Desktop Metal to lay off 12% of staff

Industrial 3D printer manufacturer Desktop Metal has announced a strategic integration and cost optimization initiative that will generate at least $100 million of aggregate cost savings over the next 24 months.

As part of the initiative, the company is planning to lay off around 12% of its global workforce, citing productivity gains as a result of the integration of the businesses it acquired last year. 

“In 2021, we demonstrated significant growth, expanding our portfolio of products into new markets and innovative materials,” said Ric Fulop, Founder and CEO of Desktop Metal. “While the acquisitions we completed in 2021 contributed to this growth and to our total market opportunity as we focused initially on harvesting product and go-to-market synergies, they also increased our cost base and global facilities footprint.

“Today’s announcement of our strategic integration and cost optimization initiative is the result of a comprehensive portfolio and business operations review conducted across all functions at Desktop Metal.”

Desktop Metal's new ExOne S-Max Flex 3D printer. Photo via Desktop Metal.
Desktop Metal’s new ExOne S-Max Flex 3D printer. Photo via Desktop Metal.

Desktop Metal’s rapid expansion

Since going public on the NYSE in December 2020, Desktop Metal has established a foundation upon which it can “rapidly scale”, Fulop said at the time of announcing the firm’s Q1 2022 financials

In addition to expanding its medical portfolio with the establishment of its Desktop Health subsidiary, and setting up its wood 3D printing Forust subsidiary, the company has carried out a number of acquisitions over the last 18 months. The firm bought up DLP system and material producer EnvisionTEC in January 2021, which it recently rebranded to ETEC, before snapping up resin supplier Adaptive3D, recoater system developer Aerosint, and hydraulic and fluid power system developer Aidro a few months later.

In August 2021, Desktop Metal announced it had entered into an agreement to acquire fellow binder jet 3D printer OEM ExOne for $575 million, a deal that when approved in November saw two of 3D printing’s biggest binder jet system manufacturers join forces.

Despite the company seeming to remain true to its FY 2022 outlook and making a strong start to the year with a 286% revenue rise during Q1 2022, Desktop Metal’s shares nosedived by 65%, potentially reflecting investor response to the firm’s current high rate of cash burn. Operating losses spiraled up to $69.5 million during the period, likely a key contributor to the announcement of the firm’s new cost optimization initiative. 

A suite of Desktop Metal-3D printed parts.
A suite of Desktop Metal-3D printed parts at the RAPID+TCT trade show. Photo via Desktop Metal.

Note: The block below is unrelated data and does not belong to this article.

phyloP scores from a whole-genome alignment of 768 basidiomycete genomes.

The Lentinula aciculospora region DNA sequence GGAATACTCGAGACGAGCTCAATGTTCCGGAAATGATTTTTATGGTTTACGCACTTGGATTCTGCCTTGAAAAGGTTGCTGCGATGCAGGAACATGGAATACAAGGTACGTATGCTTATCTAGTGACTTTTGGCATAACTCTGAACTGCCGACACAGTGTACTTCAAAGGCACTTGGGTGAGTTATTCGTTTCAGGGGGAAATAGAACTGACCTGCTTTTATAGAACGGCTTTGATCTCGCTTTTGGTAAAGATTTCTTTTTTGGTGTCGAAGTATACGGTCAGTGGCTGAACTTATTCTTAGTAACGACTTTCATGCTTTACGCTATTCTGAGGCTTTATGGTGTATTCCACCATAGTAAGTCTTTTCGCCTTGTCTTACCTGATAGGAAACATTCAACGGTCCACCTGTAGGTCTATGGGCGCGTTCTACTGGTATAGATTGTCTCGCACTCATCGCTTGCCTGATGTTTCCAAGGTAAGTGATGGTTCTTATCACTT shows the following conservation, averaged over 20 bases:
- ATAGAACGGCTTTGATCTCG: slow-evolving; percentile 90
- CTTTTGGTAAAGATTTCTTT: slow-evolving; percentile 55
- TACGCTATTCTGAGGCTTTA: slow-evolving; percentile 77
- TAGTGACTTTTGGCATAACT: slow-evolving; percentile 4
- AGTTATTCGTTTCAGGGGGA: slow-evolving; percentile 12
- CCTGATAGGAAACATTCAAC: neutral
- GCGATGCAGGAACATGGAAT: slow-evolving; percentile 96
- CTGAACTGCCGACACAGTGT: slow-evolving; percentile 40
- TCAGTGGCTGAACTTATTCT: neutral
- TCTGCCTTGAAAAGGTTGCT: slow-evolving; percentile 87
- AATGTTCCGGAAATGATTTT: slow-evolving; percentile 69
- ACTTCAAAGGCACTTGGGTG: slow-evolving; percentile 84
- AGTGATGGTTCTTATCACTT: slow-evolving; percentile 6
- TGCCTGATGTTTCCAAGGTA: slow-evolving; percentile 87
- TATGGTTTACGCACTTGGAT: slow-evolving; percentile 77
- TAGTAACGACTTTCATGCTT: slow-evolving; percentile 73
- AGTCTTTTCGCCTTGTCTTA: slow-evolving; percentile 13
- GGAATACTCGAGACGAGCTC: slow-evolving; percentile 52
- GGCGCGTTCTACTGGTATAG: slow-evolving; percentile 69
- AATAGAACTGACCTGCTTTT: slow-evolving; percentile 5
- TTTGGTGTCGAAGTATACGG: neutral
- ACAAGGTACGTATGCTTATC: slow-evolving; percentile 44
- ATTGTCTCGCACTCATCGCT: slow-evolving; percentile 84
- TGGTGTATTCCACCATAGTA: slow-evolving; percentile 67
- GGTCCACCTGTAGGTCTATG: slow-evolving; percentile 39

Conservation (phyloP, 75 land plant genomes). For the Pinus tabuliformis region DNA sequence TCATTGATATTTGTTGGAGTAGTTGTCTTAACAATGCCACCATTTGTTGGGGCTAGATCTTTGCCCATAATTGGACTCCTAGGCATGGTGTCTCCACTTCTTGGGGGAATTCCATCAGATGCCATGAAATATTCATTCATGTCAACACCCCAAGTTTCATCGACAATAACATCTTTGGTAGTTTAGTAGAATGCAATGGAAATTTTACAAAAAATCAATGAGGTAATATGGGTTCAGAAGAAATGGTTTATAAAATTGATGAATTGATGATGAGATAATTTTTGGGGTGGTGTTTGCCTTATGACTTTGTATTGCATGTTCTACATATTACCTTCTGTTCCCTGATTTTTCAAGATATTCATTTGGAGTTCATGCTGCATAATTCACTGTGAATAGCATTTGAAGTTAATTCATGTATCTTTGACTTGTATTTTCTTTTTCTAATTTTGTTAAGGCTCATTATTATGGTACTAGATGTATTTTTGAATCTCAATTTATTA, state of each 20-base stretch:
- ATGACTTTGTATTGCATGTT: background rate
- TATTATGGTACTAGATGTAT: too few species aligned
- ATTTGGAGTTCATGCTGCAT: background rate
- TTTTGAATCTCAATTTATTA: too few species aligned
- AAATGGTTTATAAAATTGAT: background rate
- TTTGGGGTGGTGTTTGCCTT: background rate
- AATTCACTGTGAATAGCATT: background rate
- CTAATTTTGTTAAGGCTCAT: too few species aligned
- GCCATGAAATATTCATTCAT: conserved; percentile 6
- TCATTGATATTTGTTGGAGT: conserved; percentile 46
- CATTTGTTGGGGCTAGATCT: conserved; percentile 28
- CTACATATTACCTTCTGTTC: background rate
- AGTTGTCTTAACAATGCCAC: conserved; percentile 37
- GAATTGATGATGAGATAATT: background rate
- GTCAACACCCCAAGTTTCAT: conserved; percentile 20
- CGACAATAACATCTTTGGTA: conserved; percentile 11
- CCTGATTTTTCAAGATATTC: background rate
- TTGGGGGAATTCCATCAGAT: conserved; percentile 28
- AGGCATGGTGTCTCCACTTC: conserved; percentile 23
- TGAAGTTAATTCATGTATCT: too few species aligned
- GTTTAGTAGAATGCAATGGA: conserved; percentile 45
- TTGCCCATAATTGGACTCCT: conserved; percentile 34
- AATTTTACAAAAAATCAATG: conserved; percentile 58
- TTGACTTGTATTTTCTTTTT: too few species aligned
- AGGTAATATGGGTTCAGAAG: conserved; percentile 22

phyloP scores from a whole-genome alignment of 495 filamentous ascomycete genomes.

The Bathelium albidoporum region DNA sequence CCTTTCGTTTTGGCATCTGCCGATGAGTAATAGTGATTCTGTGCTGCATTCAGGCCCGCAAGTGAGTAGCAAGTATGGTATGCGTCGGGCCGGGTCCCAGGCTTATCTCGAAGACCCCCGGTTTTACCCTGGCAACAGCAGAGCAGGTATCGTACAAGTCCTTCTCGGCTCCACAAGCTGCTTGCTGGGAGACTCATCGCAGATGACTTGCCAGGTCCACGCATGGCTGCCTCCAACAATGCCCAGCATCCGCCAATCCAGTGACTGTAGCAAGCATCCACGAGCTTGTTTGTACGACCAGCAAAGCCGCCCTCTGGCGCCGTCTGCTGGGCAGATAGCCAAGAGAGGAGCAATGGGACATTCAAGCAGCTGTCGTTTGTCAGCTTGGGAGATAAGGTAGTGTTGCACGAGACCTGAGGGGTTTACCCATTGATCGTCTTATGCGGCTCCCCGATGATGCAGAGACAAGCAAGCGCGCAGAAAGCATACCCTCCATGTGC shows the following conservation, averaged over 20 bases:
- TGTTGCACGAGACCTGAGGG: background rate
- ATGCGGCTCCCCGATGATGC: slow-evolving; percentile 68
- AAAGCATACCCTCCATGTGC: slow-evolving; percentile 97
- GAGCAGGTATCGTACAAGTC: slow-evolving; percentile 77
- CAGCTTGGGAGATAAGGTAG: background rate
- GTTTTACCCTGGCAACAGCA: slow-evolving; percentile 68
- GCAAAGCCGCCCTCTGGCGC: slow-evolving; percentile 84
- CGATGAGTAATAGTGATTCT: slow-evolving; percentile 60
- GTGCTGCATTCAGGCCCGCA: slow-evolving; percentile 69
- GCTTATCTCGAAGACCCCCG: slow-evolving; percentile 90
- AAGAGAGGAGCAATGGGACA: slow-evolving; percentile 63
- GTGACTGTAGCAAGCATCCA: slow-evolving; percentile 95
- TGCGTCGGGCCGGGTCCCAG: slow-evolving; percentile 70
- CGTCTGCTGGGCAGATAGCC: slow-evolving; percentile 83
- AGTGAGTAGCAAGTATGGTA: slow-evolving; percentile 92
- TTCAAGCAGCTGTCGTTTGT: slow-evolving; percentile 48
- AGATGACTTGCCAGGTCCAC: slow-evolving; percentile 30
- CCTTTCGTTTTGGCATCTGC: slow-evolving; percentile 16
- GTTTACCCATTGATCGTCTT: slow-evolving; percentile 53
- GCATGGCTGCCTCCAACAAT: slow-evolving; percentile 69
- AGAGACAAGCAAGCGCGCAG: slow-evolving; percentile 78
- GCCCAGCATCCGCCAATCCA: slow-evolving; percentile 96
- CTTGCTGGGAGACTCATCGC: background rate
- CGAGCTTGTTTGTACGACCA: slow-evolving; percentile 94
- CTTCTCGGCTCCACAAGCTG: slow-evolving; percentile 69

The cost optimization initiative

Essentially, Desktop Metal hopes its new cost optimization initiative will pave the way to profitability, offering a simplified operational structure, a consolidated global facilities footprint, and reduced expenses, which will support the firm’s continued revenue growth over the next two years. 

Broken down, the initiative is expected to result in $40 million of annualized run rate non-GAAP cost savings, $20 million of which will be realized in H2 2022. In total, the initiative will culminate in at least $100 million of aggregate cost savings over the next 24 months. 

As of 31st March 2022, the company is sitting on more than $317 million in cash, with the cost optimization initiative expected to incur some $14 million before it is complete by the end of 2023. This cash balance, combined with the predicted impact of the initiative, will reportedly put the company in a “stong liquidity position” to break even on an adjusted EBITDA basis and fund its long-term growth trajectory. 

“As outlined on prior financial results calls, we have been focused on identifying opportunities to optimize our expense structure while maintaining our growth opportunities,” said Fulop. “We believe this initiative, which builds on steps we began to take in the second half of 2021 to integrate our teams, positions Desktop Metal to meet our near- and long-term financial commitments and supports our path to profitability.”

A set of sample parts produced via the ExOne S-Max Flex 3D printer. Photo via Desktop Metal.
A set of sample parts produced via the ExOne S-Max Flex 3D printer. Photo via Desktop Metal.

Reducing global workforce

One casualty of this initiative, though, is Desktop Metal’s global workforce, which is set to be slashed by 12% as the company works to consolidate its facilities and streamline its product development programs. A key part of the initiative is aligning the operational structure of the company and its acquired brands, consolidating all engineering, manufacturing, marketing, finance, legal, human resources, and customer service functions under Desktop Metal’s corporate umbrella. 

In particular, the company will focus on prioritizing near-term revenue and margin expansion across high-growth applications with the aim of delivering a “more efficient and effective” operating model. The company announced the impact on its US workforce to its employees yesterday and said it will continue to review international workforce changes. 

“We look forward to combining industry-leading innovation with disciplined cost management to drive value for shareholders as we continue our mission to achieve a double-digit share of the rapidly growing additive manufacturing market by the end of the decade,” Fulop added. 

“We value the dedicated team at Desktop Metal, including our departed colleagues, for all their hard work and contributions towards this goal.”

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Featured image shows Desktop Metal’s new ExOne S-Max Flex 3D printer. Photo via Desktop Metal.